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April 15, 2014, 12:09 p.m.
LINK: digiday.com  ➚   |   Posted by: Joshua Benton   |   April 15, 2014

At Digiday, Ricardo Bilton has a piece on a few news orgs’ moves away from comment sections. The Chicago Sun-Times is temporarily killing them off (and yet: “we are working on development of a new commenting system”). Vox launched without comments (though some sort of system is in the works).

I feel like “some news orgs are abandoning comments” is a story that could have been written on any weekday since 1999, but there really is a larger trend at work here around social sharing serving as (a) the place where your readers can sound off, but (b) a way to do it away from your site and (c) a way to do it that actually drives more traffic to your content.

(I’ve considered visually demoting comments on Nieman Lab, if only because a typical story of ours might get 300 tweets, 150 Facebook shares, and one comment. But I haven’t seriously considered killing them off entirely.)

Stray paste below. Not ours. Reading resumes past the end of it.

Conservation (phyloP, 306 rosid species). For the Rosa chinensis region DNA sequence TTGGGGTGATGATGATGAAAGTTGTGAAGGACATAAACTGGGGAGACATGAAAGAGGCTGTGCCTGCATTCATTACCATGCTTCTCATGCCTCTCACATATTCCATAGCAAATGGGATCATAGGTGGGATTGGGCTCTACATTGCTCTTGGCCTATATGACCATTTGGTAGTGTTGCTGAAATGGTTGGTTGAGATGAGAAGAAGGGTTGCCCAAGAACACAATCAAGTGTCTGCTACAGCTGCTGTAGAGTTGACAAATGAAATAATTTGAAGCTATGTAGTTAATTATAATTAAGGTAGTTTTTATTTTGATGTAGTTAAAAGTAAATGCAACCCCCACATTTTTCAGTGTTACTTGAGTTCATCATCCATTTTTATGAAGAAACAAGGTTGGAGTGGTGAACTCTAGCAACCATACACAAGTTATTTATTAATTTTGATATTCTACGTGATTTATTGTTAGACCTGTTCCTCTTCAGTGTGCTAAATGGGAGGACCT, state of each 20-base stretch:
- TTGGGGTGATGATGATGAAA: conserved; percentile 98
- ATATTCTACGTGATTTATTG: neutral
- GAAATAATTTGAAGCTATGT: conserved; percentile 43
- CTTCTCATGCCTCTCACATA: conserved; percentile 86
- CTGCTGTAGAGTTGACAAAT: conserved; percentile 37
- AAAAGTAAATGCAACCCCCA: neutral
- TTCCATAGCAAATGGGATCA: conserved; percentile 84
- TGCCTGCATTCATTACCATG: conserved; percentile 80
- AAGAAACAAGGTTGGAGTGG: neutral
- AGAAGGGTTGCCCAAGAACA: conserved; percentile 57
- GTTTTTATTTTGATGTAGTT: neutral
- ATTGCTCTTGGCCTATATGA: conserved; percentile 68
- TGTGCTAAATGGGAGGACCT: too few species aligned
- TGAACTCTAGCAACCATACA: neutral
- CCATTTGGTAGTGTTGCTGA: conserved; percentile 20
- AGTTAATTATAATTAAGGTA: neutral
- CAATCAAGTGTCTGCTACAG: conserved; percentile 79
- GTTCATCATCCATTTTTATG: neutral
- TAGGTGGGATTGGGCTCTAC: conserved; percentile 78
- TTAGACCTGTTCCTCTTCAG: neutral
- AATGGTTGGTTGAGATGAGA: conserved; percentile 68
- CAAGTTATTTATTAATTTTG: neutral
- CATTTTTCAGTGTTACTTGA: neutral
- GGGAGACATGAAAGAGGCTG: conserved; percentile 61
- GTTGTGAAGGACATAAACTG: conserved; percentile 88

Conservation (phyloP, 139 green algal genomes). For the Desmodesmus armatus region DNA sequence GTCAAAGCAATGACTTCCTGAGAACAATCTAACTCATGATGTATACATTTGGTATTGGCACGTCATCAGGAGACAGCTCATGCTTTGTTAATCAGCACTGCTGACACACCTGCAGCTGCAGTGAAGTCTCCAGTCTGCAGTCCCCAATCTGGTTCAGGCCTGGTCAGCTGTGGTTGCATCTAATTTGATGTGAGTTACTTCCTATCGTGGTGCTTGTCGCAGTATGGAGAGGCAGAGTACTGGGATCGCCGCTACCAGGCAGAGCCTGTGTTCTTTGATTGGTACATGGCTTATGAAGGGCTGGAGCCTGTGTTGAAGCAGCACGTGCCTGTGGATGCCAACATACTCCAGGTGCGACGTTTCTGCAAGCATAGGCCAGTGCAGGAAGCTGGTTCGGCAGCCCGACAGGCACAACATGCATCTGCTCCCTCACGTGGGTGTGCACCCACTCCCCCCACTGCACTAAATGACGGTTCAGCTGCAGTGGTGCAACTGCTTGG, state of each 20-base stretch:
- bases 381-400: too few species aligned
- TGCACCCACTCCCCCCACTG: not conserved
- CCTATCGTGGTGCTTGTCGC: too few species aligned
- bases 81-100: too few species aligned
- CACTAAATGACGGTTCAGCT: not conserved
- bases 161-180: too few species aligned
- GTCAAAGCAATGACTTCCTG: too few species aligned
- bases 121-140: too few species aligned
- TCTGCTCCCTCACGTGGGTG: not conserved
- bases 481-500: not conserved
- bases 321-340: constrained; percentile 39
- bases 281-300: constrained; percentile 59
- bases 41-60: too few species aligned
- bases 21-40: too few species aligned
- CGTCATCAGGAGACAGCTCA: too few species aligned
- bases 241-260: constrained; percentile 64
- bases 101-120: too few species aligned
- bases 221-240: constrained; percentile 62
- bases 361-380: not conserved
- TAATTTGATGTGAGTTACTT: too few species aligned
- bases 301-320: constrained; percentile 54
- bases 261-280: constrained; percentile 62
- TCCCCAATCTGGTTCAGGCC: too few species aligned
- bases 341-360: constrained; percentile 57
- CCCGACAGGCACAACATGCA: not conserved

But I wanted to point out that killing or demoting comments can be reasonably done for reasons other than the retrograde “our readers say a bunch of dumb stuff that riles people up.” Note this discussion on Twitter between Chris Littmann, deputy social media editor for Sporting News, and Jamie Mottram, content director for the USA TODAY Sports Media Group. Both Sporting News and the USA Today social sports site For The Win recently killed comments.

For me, that’s a better reason to kill comments: You can only have so many things you ask your reader to do. I’ll leave it to the marketers among us to talk about the all-important CTA — the call to action — but in general, the online business folks say that it’s best to have one single thing that you’re asking your user to do. If that thing is “share this on social media,” a comment box can be a distraction.

Does anybody have any good data on this — whether sharing (or some other desired behavior) increases when comments or other less-desired end-of-article options are stripped away?

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